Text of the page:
The ESA affords protection against Federal actions that jeopardize Federally listed threatened, endangered or candidate species. Presence of any of these species (plant or animal) can effect the determination of the exchange’s public benefit.
National Historic Preservation Act of 1966 (NHPA)
This Act was established to identify, preserve and protect historical and cultural properties of significant importance to the Nation’s heritage. NHPA requires Federal agencies to establish and implement a program to comply with the Act and take into account the effects of its actions on cultural properties. Even cultural resources that have not yet been discovered (such as archaeological sites), but that possess significance, are subject to review.
Executive Order 11988 "Floodplain Management" and Executive Order 11990 "Protection of Wetlands"
These Executive Orders require Federal agencies to minimize adverse impacts from occupying, destroying, or modifying floodplains and wetlands. These Executive Orders also discourage Federal actions that support development within floodplains and wetlands.
Resources Conservation and Recovery Act of 1976 (RCRA) and the Comprehensive Environmental Response, Compensation and Liability Act (CERCLA) of 1980
These laws require Federal agencies to evaluate properties for the presence of hazardous substances and to clean up any contaminated Federal parcel before it is exchanged.
Forest and Rangeland Renewable Resources Planning Act of 1974
This Act requires the Forest Service to develop land and resource management plans for each unit of the National Forest System.
National Forest Management Act of 1976
NFMA requires that every Forest Service revise its land and resource management plan every ten to fifteen years.
Why use WLG?
Knowledge and experience conducting public land exchanges. Land exchanges are complex, time consuming and expensive processes. As an experienced third party facilitator, we provide our clients with sufficient information upon which to make an informed business decisions regarding a land exchange or other public lands-related transactions.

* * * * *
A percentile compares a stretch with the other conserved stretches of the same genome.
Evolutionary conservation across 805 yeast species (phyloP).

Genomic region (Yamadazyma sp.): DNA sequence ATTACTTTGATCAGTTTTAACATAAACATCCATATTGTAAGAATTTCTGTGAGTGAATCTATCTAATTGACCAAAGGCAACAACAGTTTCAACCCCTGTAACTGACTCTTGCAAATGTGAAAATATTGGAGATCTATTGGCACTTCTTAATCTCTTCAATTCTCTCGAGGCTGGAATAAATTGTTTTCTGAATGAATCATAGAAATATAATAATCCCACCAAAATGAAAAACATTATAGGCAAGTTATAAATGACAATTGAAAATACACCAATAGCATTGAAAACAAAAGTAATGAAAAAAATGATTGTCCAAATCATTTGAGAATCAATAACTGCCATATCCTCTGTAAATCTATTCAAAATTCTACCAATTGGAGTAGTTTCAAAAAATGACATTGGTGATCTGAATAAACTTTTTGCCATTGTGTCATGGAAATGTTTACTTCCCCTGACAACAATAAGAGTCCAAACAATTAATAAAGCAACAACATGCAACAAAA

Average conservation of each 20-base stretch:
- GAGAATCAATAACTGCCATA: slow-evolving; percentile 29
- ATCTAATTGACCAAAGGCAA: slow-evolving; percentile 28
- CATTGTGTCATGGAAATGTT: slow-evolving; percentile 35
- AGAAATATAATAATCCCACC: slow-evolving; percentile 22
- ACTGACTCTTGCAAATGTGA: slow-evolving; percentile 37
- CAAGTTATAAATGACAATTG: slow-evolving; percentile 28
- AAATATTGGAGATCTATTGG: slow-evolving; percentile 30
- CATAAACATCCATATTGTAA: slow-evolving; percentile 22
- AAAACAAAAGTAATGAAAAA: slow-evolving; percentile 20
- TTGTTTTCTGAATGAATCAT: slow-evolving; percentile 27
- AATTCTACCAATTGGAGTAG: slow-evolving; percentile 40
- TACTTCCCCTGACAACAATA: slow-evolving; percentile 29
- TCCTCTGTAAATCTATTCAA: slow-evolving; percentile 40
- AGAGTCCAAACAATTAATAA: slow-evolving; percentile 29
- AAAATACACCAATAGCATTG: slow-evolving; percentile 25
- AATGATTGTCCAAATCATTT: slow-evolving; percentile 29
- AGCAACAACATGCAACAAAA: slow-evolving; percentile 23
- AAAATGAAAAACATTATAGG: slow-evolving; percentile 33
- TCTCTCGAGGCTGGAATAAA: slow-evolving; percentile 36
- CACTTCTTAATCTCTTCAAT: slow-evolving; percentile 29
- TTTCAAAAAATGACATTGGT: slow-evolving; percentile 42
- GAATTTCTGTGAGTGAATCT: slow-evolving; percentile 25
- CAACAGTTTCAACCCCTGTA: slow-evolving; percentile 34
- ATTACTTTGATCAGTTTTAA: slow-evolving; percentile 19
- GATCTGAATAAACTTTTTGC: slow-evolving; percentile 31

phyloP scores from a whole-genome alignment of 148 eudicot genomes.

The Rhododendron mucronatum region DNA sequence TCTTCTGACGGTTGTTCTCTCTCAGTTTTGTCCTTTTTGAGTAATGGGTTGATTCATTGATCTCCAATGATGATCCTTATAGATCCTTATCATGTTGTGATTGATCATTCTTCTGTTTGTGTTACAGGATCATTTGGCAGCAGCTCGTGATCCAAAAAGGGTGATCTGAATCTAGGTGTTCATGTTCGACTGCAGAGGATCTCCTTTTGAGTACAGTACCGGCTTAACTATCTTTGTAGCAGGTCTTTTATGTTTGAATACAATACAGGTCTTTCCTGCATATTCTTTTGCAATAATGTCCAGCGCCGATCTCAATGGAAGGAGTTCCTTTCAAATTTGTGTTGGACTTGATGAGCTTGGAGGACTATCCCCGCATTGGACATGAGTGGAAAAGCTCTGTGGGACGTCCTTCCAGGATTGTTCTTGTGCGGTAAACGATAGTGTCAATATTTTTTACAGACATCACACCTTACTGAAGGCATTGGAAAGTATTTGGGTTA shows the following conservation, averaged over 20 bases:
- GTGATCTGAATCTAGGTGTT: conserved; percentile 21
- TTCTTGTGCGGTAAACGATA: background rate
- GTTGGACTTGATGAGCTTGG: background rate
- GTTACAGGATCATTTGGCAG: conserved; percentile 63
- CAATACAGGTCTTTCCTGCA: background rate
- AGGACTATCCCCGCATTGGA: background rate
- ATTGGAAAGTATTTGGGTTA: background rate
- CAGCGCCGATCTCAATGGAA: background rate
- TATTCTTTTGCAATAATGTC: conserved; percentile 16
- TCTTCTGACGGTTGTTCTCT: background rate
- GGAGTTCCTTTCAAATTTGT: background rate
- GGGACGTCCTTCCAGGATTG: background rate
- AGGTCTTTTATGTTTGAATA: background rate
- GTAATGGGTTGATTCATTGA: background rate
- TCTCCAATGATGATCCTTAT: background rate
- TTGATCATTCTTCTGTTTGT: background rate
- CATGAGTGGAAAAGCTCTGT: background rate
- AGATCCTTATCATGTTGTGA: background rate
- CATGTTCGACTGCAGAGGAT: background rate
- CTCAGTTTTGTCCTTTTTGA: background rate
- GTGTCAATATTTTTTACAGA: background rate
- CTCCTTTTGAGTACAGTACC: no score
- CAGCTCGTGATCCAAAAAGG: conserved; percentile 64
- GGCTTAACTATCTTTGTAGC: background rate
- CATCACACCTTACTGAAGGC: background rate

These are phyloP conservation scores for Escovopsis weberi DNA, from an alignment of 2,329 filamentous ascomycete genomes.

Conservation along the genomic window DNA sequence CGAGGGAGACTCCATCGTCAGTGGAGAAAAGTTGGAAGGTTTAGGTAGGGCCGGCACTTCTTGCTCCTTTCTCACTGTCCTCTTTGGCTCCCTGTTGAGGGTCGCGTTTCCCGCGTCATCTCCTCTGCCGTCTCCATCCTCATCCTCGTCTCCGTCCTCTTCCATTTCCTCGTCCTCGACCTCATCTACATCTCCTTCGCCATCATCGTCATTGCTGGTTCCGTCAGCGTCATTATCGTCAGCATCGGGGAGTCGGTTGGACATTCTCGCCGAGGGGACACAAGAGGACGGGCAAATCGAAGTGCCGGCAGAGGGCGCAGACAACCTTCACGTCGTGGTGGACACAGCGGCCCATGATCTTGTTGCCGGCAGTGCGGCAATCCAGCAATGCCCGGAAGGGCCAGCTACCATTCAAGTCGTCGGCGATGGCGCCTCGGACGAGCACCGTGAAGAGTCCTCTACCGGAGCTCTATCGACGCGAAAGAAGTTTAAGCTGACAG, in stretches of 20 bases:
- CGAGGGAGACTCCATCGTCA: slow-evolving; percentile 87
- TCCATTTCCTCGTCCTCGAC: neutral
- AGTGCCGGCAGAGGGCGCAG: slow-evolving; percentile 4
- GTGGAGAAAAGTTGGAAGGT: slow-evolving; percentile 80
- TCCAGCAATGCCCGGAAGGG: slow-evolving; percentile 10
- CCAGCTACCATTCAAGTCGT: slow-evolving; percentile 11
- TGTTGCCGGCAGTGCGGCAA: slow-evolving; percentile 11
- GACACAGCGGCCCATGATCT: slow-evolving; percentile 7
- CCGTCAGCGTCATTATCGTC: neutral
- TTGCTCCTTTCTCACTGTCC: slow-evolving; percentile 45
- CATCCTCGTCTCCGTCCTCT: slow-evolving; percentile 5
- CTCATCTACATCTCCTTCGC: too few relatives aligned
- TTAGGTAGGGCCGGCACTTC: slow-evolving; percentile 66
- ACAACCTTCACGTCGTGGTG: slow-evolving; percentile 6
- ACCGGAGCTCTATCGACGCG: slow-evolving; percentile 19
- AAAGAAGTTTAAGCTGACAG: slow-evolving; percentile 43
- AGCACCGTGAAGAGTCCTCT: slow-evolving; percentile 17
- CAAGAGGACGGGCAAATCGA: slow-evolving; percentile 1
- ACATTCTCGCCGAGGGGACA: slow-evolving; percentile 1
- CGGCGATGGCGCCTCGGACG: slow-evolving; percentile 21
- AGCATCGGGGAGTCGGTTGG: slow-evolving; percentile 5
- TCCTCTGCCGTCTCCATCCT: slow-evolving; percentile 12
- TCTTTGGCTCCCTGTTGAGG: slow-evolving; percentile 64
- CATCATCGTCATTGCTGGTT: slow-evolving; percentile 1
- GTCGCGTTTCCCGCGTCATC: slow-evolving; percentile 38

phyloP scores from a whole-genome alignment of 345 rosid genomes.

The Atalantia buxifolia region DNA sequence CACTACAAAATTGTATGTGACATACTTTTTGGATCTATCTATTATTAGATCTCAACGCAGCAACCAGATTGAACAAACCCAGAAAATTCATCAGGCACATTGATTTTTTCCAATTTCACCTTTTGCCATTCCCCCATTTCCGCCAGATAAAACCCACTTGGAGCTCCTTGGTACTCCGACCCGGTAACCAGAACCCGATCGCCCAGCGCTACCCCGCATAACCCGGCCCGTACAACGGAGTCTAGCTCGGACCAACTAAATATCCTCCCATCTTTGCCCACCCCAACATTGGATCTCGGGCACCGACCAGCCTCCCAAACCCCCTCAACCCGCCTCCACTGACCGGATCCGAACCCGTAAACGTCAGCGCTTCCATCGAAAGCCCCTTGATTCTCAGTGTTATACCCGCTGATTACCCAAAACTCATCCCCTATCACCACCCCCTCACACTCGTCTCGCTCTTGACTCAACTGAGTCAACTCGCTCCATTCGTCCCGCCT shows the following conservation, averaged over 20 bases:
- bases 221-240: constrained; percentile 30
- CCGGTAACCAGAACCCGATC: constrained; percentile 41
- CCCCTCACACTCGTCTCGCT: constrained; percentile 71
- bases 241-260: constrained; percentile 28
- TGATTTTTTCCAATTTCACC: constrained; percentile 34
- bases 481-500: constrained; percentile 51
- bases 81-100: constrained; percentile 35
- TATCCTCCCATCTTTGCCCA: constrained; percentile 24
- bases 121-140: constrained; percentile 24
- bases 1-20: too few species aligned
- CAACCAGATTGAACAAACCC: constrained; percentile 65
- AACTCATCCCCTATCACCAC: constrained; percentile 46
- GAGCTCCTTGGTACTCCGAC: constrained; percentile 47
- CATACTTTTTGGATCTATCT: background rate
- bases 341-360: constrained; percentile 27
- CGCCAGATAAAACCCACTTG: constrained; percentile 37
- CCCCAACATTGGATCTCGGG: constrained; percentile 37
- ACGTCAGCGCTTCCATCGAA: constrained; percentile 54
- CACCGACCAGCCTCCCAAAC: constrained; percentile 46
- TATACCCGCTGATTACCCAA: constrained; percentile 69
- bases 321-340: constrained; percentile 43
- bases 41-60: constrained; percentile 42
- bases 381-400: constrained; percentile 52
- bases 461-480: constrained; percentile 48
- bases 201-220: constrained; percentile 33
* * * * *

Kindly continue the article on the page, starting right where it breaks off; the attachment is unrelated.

Working with the client, we:
Educate a proponent on the issues and process of public land exchanges;
Outline the relevant technical, environmental and political factors;
Identify the expectations and stumbling blocks of the proposal;
Present a budget and timetable for carrying out the exchange; and,
Determine the probability that the exchange can be successfully completed.
Capacity to Manage the Project
As a third party facilitator who has developed in-depth expertise in managing the exchange process, Western Land Group can judge the multiple and time consuming tasks associated with processing an exchange. Experience in planning and implementing public information programs; working with elected officials; reviewing appraisals and surveys; identifying and resolving technical encumbrances; arranging for, and in some cases drafting environmental assessments; and closing real estate transactions are all tasks that require expertise.
Close working relationships with applicable agencies
A general decline in Federal funding has resulted in a decrease in staff and resources available to process exchanges. Many costs and functions previously undertaken by the agency have fallen to exchange proponents. Western Land Group has cultivated close working relationships with these governmental agencies at all levels and throughout the western United States. Having done so, WLG is in a position to insure the exchange process is carried out in a fair and timely manner.